Abya Yala / editorial / Abril de 2019

Guadalupe Nettel

Traducción de: Alejandra Mena


To Hermann Bellinghausen and José del Val, for their involvement.

No one can deny that our continent’s modern history is based on the genocide and the subjugation of the peoples and cultures that have existed here since before the arrival of Cristopher Columbus. Although the situation has improved, the truth is that ever since the 16th Century, America has never ceased to be colonized. Every day, people face discrimination; every day indigenous people are forced to stop speaking their own language and to adopt the language of the oppressor; every day they face the threat of being stripped of their culture, traditions, and territories; every day, with the pretext of integrating them into “progress” or “modernity,” there is an attempt to erase them. Colonialism has many faces. The extractivist actions of large companies, military interventionism in indigenous communities, the scientific concept of nature as something from which we must obtain resources, and schools that favor hegemonic culture and look down on others, are only a few of them. The history of our continent is also one of a long series of rebellions and social movements. From Geronimo and Tupac Amaru to the water protectors at Standing Rock, as well as the Zapatista Army and Idle No More, one shared spirit of freedom and vindication gives life to this land. Abya Yala is a Guna term that has been adopted as an alternative to the colonial America, by leaders and spokespeople of indigenous resistance from Alaska to Patagonia. There are many ways of referring to the descendants of the first settlers of these lands. Some states have chosen to call them ethnicities or indigenous peoples in order to deny them nation status. While the Mapuche refuse this name, the Aymara declare: “if we were conquered as Indians, we will free ourselves as Indians.” The name pueblos originarios [native peoples], on the other hand, emphasizes their historical legacy and therefore legitimizes their claim to land rights, but it sidelines their existence in the current world. These peoples do not exist only in the past— and neither do the injustices perpetrated against them.
We cannot keep ignoring it: what we have deemed normal for so many generations is in fact a cause for shame. For this reason, on this occasion the Revista de la Universidad de México offers up its pages as a space for dialogue amongst indigenous intellectuals, activists, and poets from our continent. Instead of turning to anthropologists, who for a long time presented them as a curious object of study, we prefer to read texts written by the Mixe linguist Yásnaya Elena A. Gil about the exhaustion brought about by a life of constant resistance; by the Guna poet Arysteides Turpana about the situation in his region; of the Sarayacu activist Patricia Gualinga on the philosophy of el buen vivir [good living] and by the Maya K’iche’ sociologist Gladys Tzul Tzul, who describes the efforts of Tzejá women in their fight against alcoholism. We prefer listening to their versions, their demands, their proposals, their poetry. As we read them, it is easy to find common ground. Among the concerns they share is the Earth’s wellbeing; another is the condemnation of the settler States’ failure to comply with the autonomy agreements they signed—such as those of San Andrés Larráinzar—and the apathy of non-indigenous people in failing to put pressure on our governments to meet those promises. Another is the denunciation of the fact that in many countries, the efforts made by indigenous peoples to improve their situation have been described as terrorism by national media outlets as a measure of delegitimization. Indigenous movements bring with them issues of paramount importance for the modern world. After all, seeing as these peoples do not consider their identity as separate from a healthy and balanced natural environment, the fight to defend their territory is also a fight for the preservation of nature. Not only the natural environment that surrounds them, but that of the entire planet. Moreover, their constant pursuit of communitarian models of organization challenges capitalism and even liberal democracy. Finally, in a globalized world that increasingly homogenizes us, these cultures preserve an invaluable store of traditional knowledge. John Ralston Saul puts it very well: “Indigenous peoples […] will continue to amass strength and power. The question we must all ask ourselves is whether we want to play our role of citizens—as people who keep their word—, or whether we are going to stick to the old ways.” Before making a decision, we suggest, dear reader, that you make some room for silence, that you listen to or read what those who have been silenced for centuries—indeed the voiceless, as they are called in Chiapas—have to say. Perhaps you will find that among their hopes and desires, there are many to which you too would subscribe.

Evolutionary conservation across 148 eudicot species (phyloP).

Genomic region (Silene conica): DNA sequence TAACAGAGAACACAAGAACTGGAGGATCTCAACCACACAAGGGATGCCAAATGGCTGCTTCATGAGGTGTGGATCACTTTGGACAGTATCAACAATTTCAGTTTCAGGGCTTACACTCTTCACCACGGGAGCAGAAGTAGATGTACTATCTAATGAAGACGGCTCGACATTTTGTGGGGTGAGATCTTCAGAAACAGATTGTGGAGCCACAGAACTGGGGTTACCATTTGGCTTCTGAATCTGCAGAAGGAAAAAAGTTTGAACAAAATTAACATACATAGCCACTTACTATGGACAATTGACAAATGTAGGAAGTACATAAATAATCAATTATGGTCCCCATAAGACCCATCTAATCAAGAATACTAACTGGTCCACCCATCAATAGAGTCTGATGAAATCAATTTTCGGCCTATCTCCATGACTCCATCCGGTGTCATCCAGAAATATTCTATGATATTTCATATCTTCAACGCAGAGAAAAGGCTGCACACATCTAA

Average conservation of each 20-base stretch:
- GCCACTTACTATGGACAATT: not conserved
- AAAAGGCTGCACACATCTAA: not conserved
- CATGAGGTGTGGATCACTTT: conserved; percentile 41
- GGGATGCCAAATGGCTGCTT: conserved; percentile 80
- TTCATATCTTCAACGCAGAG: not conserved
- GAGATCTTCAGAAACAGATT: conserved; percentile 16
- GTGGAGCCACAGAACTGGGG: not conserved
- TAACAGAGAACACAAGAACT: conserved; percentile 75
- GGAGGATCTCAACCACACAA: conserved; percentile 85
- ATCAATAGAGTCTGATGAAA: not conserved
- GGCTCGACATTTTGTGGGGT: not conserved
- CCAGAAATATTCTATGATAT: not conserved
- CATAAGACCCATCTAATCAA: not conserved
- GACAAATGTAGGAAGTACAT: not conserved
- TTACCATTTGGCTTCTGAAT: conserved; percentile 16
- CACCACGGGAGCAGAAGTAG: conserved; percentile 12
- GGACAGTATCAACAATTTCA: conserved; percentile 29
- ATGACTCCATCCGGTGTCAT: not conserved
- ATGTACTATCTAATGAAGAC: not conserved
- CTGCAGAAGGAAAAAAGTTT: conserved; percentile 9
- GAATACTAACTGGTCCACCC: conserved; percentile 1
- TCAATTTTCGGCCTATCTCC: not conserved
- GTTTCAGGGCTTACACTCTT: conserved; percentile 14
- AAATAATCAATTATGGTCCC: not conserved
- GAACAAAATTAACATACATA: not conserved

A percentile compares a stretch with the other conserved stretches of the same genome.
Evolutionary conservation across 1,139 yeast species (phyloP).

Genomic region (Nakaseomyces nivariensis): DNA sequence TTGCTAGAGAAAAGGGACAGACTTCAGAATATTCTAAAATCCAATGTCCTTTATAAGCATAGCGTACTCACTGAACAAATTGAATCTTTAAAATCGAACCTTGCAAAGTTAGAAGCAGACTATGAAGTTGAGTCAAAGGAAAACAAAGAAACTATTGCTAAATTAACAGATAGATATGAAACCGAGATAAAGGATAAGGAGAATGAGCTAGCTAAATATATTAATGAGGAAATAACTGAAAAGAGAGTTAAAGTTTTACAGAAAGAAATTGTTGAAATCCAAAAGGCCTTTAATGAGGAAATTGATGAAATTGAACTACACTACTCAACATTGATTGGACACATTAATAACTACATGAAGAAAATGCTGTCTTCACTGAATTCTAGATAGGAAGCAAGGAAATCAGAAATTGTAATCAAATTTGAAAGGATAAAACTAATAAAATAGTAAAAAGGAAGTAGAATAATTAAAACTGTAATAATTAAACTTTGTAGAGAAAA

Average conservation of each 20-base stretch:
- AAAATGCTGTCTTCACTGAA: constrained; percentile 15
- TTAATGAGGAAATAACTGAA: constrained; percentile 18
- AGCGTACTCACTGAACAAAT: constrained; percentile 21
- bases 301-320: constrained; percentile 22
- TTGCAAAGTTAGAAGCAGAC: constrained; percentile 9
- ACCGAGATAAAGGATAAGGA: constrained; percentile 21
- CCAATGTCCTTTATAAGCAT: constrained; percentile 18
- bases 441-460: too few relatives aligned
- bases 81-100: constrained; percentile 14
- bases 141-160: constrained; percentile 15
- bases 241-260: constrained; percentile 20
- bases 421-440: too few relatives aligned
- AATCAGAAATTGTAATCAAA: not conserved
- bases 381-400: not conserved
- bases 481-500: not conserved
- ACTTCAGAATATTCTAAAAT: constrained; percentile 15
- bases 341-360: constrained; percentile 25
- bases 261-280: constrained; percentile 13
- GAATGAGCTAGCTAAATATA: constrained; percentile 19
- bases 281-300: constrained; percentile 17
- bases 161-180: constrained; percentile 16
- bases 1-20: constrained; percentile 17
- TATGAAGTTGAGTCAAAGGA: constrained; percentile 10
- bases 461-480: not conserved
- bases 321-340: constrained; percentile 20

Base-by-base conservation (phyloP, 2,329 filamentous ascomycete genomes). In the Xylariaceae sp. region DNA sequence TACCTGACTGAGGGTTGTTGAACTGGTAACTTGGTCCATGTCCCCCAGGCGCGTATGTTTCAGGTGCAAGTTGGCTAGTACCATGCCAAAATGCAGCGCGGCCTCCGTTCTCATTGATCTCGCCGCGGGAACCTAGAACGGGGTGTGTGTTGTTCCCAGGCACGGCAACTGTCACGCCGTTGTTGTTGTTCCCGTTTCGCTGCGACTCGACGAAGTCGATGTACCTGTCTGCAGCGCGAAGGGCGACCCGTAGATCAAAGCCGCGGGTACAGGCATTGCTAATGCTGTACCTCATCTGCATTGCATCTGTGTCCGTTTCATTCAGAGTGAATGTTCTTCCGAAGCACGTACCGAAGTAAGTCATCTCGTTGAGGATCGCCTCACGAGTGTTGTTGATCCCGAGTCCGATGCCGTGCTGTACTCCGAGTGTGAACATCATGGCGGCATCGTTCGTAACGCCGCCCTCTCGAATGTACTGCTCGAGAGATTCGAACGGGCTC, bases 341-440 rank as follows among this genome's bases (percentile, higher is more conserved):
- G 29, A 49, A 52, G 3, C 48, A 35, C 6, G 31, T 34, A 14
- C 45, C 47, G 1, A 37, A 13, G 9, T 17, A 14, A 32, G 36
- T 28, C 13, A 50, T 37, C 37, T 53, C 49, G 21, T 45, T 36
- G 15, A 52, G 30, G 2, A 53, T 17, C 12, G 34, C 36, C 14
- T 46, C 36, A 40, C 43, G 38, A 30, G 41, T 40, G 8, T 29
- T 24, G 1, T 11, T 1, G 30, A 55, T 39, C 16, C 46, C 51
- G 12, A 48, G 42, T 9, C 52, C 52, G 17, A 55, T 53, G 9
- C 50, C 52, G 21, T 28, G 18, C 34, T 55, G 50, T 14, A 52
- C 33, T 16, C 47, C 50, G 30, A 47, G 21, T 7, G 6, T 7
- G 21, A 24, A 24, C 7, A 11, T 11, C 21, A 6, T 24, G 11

Imagen de portada: Oswaldo de León Kantule, Abya Yala sumergida, 2010. Cortesía del artista